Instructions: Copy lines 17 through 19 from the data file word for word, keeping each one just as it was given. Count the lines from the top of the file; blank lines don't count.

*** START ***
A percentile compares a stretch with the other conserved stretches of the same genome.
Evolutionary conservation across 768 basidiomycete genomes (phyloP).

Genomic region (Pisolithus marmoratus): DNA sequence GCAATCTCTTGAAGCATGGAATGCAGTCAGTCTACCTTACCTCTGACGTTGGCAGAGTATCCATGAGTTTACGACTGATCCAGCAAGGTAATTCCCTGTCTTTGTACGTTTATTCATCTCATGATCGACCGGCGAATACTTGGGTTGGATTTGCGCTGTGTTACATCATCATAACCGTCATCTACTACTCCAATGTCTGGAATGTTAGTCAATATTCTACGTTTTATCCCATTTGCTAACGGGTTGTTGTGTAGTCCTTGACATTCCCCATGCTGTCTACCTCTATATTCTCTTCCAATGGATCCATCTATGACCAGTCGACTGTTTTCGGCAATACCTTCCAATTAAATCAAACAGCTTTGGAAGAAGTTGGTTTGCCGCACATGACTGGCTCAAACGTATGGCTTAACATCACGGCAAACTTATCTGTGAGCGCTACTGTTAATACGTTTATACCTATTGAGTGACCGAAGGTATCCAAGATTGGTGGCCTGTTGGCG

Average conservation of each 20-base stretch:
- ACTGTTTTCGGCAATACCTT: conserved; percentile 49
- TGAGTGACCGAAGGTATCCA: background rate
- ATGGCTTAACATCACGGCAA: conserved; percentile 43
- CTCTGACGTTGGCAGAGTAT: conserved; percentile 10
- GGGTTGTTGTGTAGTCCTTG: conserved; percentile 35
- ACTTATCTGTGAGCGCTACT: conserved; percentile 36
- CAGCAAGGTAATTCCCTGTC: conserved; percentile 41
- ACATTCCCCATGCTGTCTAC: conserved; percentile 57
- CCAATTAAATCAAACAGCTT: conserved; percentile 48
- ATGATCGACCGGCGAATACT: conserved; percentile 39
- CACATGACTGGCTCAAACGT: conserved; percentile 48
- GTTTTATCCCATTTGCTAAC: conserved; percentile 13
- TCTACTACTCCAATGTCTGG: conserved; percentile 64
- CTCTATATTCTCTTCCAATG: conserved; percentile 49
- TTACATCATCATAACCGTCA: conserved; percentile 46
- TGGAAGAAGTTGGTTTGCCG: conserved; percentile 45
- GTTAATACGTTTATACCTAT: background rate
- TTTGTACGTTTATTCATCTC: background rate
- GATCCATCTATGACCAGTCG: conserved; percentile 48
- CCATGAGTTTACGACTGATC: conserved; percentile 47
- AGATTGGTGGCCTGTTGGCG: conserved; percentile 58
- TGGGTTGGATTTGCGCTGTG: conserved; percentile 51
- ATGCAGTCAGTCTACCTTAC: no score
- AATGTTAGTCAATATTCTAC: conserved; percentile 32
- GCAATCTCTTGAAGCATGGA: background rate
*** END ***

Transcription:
- TCTACTACTCCAATGTCTGG: conserved; percentile 64
- CTCTATATTCTCTTCCAATG: conserved; percentile 49
- TTACATCATCATAACCGTCA: conserved; percentile 46